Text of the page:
Progesterone is a sex hormone that is produced in the ovaries, the placenta, and the adrenal glands. Progesterone is needed to create the proper environment for conception and maintain a healthy full-term pregnancy.

According to Professor of Obstetrics and Gynecology from the New York School of Medicine, Dr. Steven R. Goldstein, progesterone is excreted in the second half of the menstrual cycle. It builds up the wall of the uterus making it ready to receive a fertilized egg. If implantation doesn’t occur, progesterone levels drop and the lining of the uterus breaks down and menstruation occurs.1

If you become pregnant, the placenta will continue to produce enough levels of progesterone and estrogen to stop ovulation during pregnancy.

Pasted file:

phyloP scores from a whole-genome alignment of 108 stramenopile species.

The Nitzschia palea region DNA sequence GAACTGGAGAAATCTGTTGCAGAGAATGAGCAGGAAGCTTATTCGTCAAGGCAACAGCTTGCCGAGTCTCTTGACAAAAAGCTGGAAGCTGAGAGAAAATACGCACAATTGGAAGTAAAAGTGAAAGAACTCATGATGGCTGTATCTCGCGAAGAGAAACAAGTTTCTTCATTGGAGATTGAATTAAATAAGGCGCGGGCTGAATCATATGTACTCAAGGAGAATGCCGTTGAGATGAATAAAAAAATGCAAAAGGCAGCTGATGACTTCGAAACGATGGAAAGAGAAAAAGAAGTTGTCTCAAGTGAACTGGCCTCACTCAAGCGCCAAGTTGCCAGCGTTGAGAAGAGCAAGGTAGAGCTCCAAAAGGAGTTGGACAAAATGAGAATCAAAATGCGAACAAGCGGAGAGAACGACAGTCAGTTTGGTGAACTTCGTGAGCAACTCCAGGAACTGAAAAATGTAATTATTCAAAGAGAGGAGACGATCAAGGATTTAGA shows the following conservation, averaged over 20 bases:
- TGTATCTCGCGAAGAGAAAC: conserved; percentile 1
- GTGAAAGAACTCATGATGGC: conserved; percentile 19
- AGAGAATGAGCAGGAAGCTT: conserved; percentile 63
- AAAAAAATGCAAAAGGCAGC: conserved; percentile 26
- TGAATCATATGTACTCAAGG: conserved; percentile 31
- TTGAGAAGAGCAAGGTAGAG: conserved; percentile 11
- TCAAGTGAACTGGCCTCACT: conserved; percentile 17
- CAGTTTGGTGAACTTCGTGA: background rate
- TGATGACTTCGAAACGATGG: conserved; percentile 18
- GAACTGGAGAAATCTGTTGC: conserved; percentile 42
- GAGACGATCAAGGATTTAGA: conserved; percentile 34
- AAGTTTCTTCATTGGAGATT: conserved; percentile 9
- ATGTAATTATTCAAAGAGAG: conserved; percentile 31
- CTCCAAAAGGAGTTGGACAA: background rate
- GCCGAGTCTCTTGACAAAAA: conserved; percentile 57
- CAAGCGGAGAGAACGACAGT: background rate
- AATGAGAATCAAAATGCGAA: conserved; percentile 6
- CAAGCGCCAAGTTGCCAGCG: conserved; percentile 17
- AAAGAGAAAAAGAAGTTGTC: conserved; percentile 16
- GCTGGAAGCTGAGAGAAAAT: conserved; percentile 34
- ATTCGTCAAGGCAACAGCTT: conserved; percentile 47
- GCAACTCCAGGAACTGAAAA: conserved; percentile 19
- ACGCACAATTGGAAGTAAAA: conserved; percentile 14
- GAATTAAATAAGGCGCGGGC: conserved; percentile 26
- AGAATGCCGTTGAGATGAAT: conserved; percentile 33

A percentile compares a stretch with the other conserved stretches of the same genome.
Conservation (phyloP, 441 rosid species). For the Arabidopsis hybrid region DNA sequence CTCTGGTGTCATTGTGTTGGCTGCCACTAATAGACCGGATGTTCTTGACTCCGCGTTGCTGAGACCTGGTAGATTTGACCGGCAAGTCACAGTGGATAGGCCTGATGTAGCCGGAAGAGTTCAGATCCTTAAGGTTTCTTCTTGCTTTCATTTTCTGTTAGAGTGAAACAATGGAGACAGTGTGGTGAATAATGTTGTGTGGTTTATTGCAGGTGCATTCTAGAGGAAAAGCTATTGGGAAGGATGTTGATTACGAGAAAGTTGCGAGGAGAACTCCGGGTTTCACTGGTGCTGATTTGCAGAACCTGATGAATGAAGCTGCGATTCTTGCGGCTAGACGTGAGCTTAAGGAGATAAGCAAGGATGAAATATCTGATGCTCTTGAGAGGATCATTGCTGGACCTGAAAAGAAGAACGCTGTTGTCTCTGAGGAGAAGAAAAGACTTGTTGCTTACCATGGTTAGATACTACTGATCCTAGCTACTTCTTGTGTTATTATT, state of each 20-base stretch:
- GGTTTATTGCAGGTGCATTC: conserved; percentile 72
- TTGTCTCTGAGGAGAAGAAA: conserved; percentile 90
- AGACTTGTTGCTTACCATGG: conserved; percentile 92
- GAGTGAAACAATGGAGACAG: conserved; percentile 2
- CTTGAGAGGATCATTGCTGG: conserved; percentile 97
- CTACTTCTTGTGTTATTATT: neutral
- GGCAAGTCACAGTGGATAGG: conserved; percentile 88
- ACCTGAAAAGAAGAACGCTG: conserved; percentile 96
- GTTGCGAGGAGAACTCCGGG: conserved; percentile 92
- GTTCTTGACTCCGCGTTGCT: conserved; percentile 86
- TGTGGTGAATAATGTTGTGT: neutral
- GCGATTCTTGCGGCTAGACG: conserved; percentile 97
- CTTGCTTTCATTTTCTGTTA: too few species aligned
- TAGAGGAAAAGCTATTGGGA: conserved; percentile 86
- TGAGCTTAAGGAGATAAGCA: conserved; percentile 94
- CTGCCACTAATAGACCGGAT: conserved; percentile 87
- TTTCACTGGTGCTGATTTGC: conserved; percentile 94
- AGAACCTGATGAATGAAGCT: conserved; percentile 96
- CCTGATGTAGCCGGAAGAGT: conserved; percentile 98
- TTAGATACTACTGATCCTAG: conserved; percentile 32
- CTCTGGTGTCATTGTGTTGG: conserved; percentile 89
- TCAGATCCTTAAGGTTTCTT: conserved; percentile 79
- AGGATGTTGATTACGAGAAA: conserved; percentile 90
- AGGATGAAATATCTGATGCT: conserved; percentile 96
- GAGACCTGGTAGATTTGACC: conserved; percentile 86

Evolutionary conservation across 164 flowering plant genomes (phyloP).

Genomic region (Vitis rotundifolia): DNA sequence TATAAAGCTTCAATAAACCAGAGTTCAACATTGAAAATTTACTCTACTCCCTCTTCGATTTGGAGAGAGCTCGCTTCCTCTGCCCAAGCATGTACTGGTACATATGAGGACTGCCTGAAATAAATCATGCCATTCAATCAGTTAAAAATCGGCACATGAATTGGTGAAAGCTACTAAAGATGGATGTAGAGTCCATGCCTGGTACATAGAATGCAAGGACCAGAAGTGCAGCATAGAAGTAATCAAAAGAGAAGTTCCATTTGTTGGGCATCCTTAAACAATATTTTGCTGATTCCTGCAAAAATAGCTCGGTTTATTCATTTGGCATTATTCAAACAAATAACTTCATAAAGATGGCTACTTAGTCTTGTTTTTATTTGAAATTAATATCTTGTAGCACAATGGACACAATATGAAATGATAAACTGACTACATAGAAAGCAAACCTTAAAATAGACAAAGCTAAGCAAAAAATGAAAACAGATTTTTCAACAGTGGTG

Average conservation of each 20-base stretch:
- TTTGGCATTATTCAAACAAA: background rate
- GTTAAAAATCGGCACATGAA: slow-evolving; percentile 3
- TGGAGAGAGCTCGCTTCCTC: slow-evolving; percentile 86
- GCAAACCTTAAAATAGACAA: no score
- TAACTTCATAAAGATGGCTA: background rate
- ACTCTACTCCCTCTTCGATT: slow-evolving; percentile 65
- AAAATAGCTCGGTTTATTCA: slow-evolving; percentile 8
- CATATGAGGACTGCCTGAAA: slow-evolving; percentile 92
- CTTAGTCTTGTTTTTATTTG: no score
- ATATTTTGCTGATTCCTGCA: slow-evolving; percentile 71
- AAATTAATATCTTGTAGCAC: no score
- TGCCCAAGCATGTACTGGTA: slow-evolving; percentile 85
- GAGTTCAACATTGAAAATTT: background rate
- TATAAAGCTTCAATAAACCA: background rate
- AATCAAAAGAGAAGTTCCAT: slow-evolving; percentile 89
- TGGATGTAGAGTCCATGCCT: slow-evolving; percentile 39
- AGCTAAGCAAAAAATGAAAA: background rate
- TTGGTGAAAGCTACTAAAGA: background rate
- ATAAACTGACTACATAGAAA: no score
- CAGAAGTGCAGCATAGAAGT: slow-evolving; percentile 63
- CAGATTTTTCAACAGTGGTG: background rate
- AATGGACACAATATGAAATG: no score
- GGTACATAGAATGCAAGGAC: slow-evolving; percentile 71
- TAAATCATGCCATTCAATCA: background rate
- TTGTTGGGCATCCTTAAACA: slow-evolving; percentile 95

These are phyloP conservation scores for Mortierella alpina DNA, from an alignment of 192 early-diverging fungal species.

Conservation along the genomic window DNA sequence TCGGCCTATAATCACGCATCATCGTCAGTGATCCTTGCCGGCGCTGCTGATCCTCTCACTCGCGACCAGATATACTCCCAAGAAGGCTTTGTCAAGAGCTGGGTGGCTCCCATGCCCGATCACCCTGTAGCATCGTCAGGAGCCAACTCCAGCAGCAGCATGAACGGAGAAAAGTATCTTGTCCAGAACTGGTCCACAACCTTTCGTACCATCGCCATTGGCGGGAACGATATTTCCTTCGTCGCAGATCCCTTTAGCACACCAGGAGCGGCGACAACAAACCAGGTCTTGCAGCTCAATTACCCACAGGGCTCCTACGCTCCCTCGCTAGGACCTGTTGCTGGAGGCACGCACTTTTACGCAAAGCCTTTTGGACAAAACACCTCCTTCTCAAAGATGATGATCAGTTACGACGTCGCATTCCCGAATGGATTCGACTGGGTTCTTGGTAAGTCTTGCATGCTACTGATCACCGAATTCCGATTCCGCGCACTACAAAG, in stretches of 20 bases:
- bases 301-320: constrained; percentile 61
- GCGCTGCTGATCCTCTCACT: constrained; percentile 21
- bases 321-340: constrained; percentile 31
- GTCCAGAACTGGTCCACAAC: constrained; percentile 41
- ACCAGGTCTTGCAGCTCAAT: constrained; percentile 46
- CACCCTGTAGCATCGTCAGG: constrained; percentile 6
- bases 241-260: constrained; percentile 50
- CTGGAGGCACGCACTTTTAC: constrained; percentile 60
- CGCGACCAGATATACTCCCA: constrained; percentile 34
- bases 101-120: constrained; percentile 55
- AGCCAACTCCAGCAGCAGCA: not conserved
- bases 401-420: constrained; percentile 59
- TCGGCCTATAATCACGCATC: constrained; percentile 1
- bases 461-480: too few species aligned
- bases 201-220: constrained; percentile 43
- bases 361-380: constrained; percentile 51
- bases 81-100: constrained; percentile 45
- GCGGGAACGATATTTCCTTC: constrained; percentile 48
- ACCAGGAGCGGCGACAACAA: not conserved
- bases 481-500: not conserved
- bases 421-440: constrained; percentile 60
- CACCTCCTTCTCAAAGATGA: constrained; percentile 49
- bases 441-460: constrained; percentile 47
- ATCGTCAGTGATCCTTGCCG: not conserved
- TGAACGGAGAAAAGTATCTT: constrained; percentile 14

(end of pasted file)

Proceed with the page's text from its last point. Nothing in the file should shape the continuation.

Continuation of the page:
The Symptoms of Low Progesterone

A hormonal imbalance can be caused by a number of reasons. Read on to find out the main symptoms of a progesterone deficiency and what you can do to increase levels of progesterone.

Difficult to get pregnant

If you have low progesterone levels after ovulation, you will most likely find it difficult to get pregnant.

According to the University of Maryland, around about the middle of our cycle, progesterone and estrogen levels increase which prepare the uterus for a fertilized egg. If no implantation occurs, then progesterone levels drop and the endometrial lining is shed during menstruation. However, hormonal imbalances involving progesterone can interfere with ovulation.2